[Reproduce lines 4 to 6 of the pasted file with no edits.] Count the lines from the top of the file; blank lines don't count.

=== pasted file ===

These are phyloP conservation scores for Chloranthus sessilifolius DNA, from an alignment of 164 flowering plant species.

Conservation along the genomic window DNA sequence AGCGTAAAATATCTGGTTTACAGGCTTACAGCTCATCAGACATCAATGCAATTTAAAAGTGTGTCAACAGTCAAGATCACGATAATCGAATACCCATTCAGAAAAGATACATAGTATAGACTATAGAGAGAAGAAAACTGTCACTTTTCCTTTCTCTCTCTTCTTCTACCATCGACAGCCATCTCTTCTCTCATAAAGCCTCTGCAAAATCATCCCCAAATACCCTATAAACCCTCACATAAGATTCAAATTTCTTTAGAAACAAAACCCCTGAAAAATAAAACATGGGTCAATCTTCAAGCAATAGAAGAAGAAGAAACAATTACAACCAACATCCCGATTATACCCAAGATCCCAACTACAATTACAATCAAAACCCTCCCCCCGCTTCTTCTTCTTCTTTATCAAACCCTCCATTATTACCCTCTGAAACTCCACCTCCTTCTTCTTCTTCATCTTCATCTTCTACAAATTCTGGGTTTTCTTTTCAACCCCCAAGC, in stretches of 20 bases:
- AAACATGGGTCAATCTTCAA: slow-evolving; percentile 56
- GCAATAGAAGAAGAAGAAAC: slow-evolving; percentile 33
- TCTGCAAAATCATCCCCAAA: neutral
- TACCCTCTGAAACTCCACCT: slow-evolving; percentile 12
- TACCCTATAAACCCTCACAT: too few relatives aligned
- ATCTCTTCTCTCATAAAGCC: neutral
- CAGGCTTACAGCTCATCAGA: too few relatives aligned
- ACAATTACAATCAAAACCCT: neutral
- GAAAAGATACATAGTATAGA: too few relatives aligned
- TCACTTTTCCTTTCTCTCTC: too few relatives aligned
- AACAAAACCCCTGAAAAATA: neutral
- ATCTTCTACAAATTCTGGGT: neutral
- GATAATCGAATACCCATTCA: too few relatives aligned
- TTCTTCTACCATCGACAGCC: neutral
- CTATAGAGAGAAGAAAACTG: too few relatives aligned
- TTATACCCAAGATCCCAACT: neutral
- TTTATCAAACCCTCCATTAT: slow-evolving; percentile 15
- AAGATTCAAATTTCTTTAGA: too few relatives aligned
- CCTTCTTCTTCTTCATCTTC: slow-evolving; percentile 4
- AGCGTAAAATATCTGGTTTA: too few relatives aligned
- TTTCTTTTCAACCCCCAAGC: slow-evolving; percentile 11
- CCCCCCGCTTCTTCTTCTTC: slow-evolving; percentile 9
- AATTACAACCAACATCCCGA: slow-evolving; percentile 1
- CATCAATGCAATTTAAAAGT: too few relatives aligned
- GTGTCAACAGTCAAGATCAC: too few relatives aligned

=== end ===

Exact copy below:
- GCAATAGAAGAAGAAGAAAC: slow-evolving; percentile 33
- TCTGCAAAATCATCCCCAAA: neutral
- TACCCTCTGAAACTCCACCT: slow-evolving; percentile 12